Dr. K. C. Sood, who represents the Association of Medical Clinics of Noida, is thankful the Talwars were given a chance to be judged based on the physical evidence and not a salacious story. He said in response to the overturned convictions: “Unless there is conclusive evidence one should not be punished. However, now it will remain a mystery. It has cast aspersions on CBI investigations.”

After years of trials and errors, one thing remains certain: there are no new suspects or leads in the murders of Aarushi Talwar or Hemraj Banjade. We are no closer today to solving the murders than we were a decade ago, and one could argue we have an even harder time: this case was bungled so spectacularly from start to finish that nothing about it, from collected evidence to interrogation methods, is above question. Ultimately, it’s all too simple to get engrossed in the speculation surrounding the killer’s motivation and avoid the essential truth of the case: two people are dead, and their killer(s) remain free. Aarushi will never grow up to have a career or family of her own, and Hemraj will never again go back to his home in Nepal.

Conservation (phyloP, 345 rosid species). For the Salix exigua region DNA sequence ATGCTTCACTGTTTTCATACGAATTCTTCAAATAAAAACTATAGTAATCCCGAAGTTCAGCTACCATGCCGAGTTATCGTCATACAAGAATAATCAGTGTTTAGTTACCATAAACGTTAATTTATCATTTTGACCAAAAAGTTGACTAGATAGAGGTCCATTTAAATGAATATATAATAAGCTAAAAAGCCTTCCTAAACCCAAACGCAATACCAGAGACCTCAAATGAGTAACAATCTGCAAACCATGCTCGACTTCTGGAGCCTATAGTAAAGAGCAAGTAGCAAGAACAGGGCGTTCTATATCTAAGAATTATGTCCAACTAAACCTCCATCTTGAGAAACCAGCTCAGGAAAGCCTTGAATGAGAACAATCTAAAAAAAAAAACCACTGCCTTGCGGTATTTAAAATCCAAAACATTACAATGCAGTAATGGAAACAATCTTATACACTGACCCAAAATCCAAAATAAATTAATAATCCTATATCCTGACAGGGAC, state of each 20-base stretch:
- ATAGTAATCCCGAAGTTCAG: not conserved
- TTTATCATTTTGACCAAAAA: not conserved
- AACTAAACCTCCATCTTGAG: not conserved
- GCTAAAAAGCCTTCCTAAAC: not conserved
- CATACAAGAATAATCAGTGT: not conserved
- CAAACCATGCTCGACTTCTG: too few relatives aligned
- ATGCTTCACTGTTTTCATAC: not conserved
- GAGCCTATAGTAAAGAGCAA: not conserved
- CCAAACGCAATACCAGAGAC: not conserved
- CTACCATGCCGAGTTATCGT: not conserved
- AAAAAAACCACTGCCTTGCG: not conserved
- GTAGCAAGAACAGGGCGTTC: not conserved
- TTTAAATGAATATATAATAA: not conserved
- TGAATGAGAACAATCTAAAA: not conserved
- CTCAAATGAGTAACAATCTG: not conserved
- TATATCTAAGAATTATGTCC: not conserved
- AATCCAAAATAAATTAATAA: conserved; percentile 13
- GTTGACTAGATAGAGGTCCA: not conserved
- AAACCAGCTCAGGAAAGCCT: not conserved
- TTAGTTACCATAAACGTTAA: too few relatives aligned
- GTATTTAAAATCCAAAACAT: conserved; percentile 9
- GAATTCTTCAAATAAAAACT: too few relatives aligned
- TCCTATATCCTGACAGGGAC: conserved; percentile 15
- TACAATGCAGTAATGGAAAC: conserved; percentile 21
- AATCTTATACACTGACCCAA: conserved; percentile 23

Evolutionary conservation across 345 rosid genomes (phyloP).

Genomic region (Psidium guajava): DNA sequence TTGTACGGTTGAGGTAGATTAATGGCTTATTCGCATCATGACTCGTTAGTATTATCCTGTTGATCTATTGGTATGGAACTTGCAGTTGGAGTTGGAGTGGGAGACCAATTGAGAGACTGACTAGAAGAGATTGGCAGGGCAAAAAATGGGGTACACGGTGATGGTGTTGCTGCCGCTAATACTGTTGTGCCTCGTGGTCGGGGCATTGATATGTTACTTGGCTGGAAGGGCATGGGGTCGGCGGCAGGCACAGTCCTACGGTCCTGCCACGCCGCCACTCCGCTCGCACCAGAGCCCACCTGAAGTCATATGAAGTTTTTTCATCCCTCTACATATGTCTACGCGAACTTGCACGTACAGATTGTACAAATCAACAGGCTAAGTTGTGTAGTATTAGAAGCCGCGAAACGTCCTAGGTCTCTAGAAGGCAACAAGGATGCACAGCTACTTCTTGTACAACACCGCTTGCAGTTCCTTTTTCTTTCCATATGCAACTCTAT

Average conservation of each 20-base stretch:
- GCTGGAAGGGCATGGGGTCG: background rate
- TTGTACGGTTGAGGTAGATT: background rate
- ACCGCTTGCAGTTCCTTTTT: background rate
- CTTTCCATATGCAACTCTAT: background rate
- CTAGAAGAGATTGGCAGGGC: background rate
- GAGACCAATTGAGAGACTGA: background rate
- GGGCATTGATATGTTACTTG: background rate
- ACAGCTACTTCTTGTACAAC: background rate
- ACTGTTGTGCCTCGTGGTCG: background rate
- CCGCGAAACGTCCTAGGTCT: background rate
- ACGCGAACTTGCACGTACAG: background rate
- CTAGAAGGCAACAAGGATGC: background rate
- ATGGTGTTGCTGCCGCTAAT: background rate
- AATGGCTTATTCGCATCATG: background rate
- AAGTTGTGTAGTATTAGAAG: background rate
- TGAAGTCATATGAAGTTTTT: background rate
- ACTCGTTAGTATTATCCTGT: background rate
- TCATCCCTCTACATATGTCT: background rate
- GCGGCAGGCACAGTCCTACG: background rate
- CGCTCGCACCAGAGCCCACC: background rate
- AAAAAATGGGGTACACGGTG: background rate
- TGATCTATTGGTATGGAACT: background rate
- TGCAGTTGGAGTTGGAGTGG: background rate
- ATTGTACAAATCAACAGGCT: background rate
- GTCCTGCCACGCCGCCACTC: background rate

While it’s certainly not impossible that there will be other breakthroughs in this case with the advent of more advanced forensic tools, it’s highly improbable. I hope that one day the Talwars and Hemraj’s family get the closure that they need, and that Aarushi and Hemraj get the justice that they deserve.

Interested in unsolved murder cases? Check out the mysterious murder of Lisa Leckie and the strange slaying of Cathy McCune.

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Published inGuest PostsUnsolved Murder Files



  1. Jedi Jedi

    Wasn’t this the case that was further complicated by the various locked doors, keys situation and general route access?

    • Christine Christine

      Oh I’m not sure as this was a guest post I didn’t research the case. But now I’m even more intrigued!